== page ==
Despite the heated controversy surrounding the federal economic stimulus program, Alexandria realtors are enthusiastic about at least one aspect of it.
They praised the Housing and Economic Recovery Act, containing a tax credit for first-time home buyers equal to 10 percent of the purchase price with an $8,000 maximum. The National Association of Realtors explains that first-time buyers are actually defined as anyone who has not owned a home in the past three years, with an annual household income below $170,000.
Most agreed that the program played a vital role in creating the market gains they saw during the first half of the year. Heres what they had to say:
I closed about twice as many contracts
I have had a wonderful year so far. The market is definitely showing a turnaround. The average number of days on the market for homes in Alexandria dropped by 45 percent this June (compared to the same month last year). It is now less than 60 days.
There is more and quicker movement in the range of $400,000 and below. This is mostly due to people with Federal Housing Administration (insured) loans, but the tax credit has made a lot of difference, too, in getting those buyers off the fence.
There are a lot more first-time buyers out there. They know they have a short time before the (December 1) expiration date. I closed about twice as many contracts for them during the first half of this year compared to the same period in 2008.
Our sales have been good.
Our sales have been good. More properties are selling for less than $500,000. It is a little slower at $900,000 and above, but things are starting to sell there, too. We started hearing from people at the end of last year, when they came back into the market. We saw much more activity then than we had had that fall. A lot of calls came from buyers who were spurred on by the good interest rates (in the 5 percent range) and the $8,000 tax credit for first-time buyers.
All that combined to make it a good time for the first-time buyers. And as the year has progressed, we see that things are also starting to pick up at the next level, of $700,000 to $900,000. That is because, if you sell your $400,000 home (often to a first-time buyer), you can take the next step. We are very fortunate in Alexandria, where the market has been much better than in other places.
We have been getting multiple offers.
Allison Jensen, Keller Williams
I see a lot of (buyers) who were sitting it out, but they are starting to get into the swing of things, with the $8,000 credit, so I see brisk sales through the deadline. I just hope they will extend it, because it really got things moving. We are seeing multiple offers in the range between $200,000 and $350,000.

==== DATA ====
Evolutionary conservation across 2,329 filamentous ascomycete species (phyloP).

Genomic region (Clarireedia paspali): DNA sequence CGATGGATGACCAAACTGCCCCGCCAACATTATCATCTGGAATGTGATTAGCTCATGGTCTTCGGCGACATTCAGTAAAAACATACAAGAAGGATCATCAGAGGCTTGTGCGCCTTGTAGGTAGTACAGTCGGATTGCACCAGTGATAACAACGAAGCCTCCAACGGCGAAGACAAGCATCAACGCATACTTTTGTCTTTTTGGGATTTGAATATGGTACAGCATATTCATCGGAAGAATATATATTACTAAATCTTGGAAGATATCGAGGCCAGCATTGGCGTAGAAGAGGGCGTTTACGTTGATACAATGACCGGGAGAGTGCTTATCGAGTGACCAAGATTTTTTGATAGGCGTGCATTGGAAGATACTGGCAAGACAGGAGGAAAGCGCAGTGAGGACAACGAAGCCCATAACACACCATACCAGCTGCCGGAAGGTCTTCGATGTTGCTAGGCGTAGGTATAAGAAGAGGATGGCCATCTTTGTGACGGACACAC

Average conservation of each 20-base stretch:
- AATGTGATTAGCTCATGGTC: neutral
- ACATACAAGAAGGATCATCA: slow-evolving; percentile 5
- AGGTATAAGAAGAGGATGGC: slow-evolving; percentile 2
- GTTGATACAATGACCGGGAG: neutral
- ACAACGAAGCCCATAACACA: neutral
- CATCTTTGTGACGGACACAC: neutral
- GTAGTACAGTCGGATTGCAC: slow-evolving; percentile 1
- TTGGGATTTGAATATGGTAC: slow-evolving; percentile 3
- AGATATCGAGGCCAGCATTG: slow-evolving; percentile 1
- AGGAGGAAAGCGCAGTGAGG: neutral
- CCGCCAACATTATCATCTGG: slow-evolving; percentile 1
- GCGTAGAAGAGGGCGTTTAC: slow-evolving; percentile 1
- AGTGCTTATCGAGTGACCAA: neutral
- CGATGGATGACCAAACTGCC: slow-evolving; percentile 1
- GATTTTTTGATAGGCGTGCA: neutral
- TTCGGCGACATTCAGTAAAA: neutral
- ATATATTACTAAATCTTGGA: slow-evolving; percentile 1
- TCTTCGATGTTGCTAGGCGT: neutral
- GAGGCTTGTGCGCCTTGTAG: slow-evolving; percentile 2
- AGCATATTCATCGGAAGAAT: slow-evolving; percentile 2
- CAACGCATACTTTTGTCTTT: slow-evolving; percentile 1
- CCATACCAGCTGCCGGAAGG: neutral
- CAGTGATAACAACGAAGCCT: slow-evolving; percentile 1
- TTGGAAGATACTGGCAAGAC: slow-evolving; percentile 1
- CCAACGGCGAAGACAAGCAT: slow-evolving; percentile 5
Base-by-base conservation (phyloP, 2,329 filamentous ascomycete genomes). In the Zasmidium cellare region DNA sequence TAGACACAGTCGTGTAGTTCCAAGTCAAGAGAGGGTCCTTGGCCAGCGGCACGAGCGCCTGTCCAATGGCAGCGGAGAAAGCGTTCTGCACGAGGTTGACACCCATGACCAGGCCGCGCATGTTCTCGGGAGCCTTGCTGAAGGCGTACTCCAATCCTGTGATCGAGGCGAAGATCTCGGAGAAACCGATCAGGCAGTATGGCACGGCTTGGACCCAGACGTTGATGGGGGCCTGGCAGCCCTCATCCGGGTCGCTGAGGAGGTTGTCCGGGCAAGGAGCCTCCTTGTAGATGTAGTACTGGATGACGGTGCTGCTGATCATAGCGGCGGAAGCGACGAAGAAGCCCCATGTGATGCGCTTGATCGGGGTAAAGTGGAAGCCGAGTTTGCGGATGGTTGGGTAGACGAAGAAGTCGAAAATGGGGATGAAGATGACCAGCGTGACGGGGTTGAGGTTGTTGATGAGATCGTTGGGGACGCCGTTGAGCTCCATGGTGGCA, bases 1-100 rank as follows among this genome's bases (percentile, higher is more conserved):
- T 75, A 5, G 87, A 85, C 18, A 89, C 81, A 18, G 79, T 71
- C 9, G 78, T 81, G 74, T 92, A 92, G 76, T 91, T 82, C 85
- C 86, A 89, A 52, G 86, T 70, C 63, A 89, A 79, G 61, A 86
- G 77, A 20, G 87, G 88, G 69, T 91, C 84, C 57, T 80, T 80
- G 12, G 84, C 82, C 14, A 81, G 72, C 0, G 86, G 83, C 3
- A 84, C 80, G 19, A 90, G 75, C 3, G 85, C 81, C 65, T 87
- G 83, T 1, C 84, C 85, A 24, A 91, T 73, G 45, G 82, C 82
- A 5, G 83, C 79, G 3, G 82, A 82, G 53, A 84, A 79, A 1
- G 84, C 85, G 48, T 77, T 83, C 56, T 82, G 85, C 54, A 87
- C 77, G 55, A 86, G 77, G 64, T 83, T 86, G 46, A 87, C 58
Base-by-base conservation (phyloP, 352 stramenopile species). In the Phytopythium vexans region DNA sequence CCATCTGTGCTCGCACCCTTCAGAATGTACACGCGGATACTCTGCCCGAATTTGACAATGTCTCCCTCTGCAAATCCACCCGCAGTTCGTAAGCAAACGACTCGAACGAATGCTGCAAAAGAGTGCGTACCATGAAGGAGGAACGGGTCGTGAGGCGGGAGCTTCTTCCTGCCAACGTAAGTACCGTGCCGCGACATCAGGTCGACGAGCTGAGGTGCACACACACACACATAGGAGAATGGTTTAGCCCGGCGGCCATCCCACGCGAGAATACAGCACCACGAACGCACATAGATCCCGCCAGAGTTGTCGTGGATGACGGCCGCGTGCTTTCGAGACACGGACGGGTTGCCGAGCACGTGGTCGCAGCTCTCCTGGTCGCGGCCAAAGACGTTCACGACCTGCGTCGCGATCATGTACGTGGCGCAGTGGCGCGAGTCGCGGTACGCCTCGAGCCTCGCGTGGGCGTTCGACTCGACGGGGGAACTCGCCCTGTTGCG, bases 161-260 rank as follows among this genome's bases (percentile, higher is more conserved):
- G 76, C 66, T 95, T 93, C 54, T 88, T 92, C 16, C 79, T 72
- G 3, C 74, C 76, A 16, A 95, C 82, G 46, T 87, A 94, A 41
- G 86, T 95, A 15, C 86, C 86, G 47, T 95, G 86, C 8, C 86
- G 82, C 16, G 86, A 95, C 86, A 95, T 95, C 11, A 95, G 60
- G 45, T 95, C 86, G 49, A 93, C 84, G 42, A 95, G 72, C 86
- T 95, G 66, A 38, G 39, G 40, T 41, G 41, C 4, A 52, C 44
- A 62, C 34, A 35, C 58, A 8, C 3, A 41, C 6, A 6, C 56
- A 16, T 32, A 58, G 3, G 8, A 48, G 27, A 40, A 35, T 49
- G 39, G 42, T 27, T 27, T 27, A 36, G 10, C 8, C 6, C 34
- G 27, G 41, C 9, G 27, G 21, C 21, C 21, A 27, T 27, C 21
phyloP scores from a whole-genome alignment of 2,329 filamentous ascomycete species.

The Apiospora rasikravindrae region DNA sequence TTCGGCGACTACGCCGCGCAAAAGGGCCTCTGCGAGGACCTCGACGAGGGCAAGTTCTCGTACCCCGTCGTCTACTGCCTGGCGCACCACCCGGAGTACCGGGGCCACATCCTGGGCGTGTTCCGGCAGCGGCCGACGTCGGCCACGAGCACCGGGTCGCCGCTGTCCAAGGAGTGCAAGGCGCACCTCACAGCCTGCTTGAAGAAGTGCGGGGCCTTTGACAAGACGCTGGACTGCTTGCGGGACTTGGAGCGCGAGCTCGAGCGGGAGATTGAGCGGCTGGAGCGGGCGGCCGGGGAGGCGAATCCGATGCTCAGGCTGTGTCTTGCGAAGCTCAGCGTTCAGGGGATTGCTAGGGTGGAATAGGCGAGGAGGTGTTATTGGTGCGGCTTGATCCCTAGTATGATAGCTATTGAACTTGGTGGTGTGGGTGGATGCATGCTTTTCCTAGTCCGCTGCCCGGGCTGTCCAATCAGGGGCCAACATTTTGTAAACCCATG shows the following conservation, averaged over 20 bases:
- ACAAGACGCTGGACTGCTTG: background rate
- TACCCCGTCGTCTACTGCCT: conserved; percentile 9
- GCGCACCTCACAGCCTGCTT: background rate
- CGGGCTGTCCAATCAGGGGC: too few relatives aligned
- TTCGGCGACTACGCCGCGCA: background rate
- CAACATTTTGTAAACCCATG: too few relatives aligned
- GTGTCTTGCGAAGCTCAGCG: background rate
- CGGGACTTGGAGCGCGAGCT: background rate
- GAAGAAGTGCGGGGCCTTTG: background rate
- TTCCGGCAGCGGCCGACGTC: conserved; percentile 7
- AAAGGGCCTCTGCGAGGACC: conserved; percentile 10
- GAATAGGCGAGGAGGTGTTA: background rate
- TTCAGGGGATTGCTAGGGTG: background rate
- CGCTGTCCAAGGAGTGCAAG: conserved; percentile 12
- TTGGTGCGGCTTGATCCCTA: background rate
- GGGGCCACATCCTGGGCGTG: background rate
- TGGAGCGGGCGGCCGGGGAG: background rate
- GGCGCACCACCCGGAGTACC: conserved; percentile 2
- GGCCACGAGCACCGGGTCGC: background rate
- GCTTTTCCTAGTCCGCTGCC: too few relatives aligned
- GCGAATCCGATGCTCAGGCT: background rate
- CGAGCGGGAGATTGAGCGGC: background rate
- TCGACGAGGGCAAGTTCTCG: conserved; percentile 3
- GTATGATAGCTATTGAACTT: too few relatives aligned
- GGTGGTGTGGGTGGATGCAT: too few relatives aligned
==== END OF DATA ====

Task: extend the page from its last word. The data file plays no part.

Things are crazy, in a good way.
Karen Leonard, Coldwell Banker Residential Brokerage
Our agents are working very hard to keep up with the demand. I needed two agents to cover for me when I went on vacation. Things are crazy, in a good way.
Buyers are finally realizing that the prices are attractive and they are taking advantage of them. There are some who think they are going to get a great deal and find something really cheap, but the market is settling down. If it is priced right and looks nice, it will sell quickly with multiple contracts. If you wait too long, it is gone.
Even in the upper brackets, there is more activity than there was a year ago. In the Alexandria part of Fairfax County, anything priced between $800,000 and $850,000 is gone in two weeks and there is no inventory left. Of course, many of their prices had been reduced, showing the trend toward a more balanced market.
It is almost like another boom.
There are actually two markets. For homes in the $400,000-and-under range, it is almost like another boom, with three, four and five contract offers and some even over the asking price. But in the upper brackets, it is still on the slow side.
There is a gap in the food chain. People are buying homes in the $400,000 to $500,000 range, where a huge percent are empty, with foreclosures and short sales, and therefore without sellers who can afford to move up to the upper brackets.
The original tax credit proposal was $15,000 for anyone who bought a house in any price range, he recalled. Now that it is $8,000 for first-time buyers, there is more pressure in the lower brackets but nothing to help the upper brackets where the need is greater. Making matters worse for those owners, he added, Often they bought when the price was high, so now they are limited in how far they can come down, to reach a realistic figure.
the bottom has been hit in this area.
Still, there are dissenting voices. There will be a lot more foreclosures, and it will be a long climb back up, but I think the bottom has been hit in this area, said George Candelori at Weichert.
Unfortunately, the lenders are still a problem. They have gone overboard with restrictions. The appraisers are under the gun to under-appraise and they are using foreclosures as comparables, in determining market value. This will continue to undermine the market.
To illustrate how tight the money is, he said, I know the case of a multi-millionaire who wanted to refinance his million-dollar property for only $100,000, and he had plenty of assets, but they turned him down because the banks did not like his cash flow. The bankers have caused this problem.
On the other side of the spectrum, he charged that, The $8,000 credit will start the bubble again if people use it to buy houses they cannot afford.